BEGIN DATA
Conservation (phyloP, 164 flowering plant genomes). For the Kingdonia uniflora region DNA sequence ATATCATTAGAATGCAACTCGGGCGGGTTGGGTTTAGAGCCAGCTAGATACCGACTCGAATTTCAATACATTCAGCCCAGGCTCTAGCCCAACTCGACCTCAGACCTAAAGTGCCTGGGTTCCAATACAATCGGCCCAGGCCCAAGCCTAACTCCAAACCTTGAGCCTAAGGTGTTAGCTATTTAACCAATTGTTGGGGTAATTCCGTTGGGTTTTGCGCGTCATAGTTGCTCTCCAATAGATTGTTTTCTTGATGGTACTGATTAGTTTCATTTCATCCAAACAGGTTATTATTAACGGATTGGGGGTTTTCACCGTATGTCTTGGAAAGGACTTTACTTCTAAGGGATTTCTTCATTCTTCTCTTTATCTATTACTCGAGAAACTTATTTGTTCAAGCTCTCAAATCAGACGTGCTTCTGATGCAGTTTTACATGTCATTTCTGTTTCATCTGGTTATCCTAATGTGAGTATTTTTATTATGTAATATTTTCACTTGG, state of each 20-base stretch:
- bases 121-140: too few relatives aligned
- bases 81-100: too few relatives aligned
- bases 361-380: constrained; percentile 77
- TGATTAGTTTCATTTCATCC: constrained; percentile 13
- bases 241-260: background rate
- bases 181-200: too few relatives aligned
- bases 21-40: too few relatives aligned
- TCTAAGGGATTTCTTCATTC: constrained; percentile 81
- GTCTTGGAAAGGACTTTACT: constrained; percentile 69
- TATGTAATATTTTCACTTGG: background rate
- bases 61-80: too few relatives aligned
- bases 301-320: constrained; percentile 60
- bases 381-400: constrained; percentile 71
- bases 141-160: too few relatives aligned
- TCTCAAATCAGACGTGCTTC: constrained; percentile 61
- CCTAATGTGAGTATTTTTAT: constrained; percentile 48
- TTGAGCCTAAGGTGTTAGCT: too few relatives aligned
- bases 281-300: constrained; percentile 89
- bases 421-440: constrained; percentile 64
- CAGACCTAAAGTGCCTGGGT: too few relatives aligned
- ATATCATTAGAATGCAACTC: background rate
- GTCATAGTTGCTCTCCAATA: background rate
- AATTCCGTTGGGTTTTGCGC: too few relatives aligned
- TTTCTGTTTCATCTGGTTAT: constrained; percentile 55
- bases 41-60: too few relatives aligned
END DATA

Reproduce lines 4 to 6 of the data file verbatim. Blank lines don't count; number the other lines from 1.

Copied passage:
- bases 361-380: constrained; percentile 77
- TGATTAGTTTCATTTCATCC: constrained; percentile 13
- bases 241-260: background rate